From the archive: Spring 1963
THE GREAT JAMBOREE
When John Pawson transformed the Commonwealth Institute into the recently opened Design Museum, it was, to a certain extent, a new building: wrapped in new brick and glass walls, with new timber interiors and a dramatic triple-height atrium. But there was no question that one feature of the existing building had to be preserved: the tent-like concrete roof.
This was certainly what caught CQ’s eye when it first visited the RMJM-designed building. The roof captured the “jamboree-like” spirit of the institute, which was designed to celebrate the Commonwealth. But more than this, it was an unprecedented feat of structural engineering by AJ and DJ Harris’ James Sutherland. Comprising a central hyperbolic paraboloid surrounded by four separate “warped” surfaces, the roof was resolved as two discrete solutions: while the central section is an in-situ concrete shell, the side panels proved “too steep in places for easy concreting”, so were realised as a system of thin prestressed concrete ribs covered with wood wool.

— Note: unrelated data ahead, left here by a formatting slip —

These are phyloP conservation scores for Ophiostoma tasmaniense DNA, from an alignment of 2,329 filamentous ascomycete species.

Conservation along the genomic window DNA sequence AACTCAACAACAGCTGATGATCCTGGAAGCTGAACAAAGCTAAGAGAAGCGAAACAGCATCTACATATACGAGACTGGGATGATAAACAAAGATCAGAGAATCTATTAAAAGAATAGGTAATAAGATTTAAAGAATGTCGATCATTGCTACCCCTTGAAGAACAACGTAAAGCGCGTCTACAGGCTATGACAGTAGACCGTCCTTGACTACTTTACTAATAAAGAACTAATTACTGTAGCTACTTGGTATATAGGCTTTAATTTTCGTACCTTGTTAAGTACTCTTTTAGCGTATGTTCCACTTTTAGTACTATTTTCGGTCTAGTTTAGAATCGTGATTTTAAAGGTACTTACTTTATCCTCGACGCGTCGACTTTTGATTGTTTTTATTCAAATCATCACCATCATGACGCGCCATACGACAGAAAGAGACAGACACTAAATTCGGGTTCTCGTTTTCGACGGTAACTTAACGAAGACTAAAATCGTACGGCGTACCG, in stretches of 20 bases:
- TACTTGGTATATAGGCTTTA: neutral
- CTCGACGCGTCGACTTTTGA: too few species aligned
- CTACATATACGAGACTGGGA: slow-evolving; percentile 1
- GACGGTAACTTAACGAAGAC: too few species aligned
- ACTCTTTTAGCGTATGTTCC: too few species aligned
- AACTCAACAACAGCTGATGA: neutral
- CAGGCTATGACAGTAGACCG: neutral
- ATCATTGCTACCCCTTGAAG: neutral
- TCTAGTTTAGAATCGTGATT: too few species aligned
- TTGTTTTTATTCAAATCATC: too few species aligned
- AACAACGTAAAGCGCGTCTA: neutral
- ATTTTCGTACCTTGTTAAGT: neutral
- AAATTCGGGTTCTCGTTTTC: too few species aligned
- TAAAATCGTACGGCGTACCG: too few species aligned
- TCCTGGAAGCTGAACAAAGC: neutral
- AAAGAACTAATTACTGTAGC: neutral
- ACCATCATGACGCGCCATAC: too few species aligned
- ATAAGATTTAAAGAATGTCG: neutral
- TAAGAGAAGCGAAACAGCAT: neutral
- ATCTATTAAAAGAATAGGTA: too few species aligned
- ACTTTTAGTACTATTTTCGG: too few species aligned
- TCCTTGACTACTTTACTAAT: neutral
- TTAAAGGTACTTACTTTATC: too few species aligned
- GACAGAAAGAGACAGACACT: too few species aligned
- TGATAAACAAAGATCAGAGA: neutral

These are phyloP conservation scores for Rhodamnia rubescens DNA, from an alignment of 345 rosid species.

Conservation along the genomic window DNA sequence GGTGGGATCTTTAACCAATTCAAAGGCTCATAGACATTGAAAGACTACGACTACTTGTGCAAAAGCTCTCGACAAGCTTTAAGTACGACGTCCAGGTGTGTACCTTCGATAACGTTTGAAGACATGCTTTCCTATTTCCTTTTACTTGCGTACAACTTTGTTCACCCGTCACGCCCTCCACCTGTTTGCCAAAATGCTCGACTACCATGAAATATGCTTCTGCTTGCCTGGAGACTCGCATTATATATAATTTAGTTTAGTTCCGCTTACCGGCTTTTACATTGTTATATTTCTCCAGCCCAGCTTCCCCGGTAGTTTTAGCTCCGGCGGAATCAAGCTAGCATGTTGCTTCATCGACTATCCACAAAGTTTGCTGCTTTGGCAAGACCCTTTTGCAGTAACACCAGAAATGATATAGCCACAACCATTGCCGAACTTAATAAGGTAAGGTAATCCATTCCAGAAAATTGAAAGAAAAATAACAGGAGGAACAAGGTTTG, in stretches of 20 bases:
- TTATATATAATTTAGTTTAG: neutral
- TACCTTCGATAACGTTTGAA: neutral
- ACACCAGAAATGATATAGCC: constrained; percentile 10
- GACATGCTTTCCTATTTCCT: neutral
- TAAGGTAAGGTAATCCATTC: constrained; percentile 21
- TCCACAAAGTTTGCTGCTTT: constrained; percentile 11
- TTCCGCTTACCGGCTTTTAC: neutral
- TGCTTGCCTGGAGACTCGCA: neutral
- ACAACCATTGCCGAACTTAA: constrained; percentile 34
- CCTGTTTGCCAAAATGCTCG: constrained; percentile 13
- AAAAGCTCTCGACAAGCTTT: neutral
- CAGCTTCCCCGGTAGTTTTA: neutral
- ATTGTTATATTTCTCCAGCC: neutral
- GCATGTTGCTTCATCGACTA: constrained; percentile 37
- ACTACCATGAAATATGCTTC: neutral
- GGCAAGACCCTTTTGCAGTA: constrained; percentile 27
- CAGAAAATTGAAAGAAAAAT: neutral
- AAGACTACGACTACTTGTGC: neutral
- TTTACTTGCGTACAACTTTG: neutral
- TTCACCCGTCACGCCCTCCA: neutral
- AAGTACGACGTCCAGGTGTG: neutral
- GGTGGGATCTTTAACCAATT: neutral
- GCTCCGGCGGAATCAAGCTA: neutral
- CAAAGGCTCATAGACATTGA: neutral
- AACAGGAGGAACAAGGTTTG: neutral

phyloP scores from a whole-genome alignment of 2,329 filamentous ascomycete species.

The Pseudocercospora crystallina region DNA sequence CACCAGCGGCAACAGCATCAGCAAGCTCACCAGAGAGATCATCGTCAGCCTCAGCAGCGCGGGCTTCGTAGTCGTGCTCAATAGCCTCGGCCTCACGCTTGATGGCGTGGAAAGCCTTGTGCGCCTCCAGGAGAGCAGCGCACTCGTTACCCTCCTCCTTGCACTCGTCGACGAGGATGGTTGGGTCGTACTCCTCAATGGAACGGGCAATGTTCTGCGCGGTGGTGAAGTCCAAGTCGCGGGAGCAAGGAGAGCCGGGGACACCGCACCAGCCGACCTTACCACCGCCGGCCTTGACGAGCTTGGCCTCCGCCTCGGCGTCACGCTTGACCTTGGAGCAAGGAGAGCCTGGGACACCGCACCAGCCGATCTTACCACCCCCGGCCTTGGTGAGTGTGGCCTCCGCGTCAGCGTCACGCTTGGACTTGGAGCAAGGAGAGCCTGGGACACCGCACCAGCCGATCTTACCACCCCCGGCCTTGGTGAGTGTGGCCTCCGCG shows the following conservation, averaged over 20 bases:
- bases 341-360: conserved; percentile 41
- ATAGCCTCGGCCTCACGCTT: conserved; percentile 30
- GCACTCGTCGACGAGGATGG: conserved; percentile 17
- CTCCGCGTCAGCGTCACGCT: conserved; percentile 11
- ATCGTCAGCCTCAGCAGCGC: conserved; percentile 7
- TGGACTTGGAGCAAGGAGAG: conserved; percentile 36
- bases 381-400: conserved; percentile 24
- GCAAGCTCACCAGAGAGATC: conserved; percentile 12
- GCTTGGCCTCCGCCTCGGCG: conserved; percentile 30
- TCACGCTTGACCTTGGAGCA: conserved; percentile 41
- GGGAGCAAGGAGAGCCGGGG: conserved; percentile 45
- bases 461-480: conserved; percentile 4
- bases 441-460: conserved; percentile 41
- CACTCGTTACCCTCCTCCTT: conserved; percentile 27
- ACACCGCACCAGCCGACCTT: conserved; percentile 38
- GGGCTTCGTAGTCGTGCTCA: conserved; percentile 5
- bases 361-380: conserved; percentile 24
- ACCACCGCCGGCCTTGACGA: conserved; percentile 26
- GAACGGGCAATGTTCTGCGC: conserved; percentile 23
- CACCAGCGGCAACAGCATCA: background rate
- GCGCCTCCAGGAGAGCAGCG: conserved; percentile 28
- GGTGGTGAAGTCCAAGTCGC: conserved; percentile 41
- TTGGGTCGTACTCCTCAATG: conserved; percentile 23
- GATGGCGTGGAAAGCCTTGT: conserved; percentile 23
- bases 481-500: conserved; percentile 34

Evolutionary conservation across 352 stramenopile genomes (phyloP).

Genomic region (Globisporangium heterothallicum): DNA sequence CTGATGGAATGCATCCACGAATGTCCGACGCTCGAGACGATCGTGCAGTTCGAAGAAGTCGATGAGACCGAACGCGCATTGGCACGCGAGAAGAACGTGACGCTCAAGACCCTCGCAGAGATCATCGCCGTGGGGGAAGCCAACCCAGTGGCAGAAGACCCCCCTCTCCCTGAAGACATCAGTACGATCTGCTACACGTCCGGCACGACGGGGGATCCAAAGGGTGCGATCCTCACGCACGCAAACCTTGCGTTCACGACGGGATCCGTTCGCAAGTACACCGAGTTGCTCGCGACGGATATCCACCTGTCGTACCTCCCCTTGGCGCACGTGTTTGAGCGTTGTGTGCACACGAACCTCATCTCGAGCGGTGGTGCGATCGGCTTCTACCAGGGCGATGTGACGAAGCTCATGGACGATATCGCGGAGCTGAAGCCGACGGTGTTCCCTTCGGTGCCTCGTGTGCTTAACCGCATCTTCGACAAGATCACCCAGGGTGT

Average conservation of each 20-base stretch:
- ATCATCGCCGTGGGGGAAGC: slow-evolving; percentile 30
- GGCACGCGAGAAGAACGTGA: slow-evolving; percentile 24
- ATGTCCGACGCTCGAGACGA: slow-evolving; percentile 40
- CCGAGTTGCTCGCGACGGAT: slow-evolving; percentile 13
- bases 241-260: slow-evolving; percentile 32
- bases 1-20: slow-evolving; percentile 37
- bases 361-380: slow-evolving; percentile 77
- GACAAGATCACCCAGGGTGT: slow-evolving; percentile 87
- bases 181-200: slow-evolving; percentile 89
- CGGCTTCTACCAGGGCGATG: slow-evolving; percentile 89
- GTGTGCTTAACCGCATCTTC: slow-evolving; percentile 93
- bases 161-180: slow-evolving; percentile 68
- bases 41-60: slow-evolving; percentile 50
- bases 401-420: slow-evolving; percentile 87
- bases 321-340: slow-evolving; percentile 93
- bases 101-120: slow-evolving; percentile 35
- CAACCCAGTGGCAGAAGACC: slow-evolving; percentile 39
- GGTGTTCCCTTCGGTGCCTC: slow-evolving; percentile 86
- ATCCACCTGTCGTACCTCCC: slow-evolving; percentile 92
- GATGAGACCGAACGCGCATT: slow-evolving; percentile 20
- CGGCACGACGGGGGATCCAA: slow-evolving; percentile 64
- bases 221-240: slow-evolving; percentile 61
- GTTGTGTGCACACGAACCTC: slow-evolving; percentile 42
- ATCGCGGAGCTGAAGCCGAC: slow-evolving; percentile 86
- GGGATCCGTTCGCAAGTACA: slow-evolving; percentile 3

CQ deemed the solution “very satisfactory”, adding that “there is a symbolic purpose about it too – the great tent spread over, and unifying, the various exhibits of the Commonwealth” – just as it now envelopes the rich and diverse history of design
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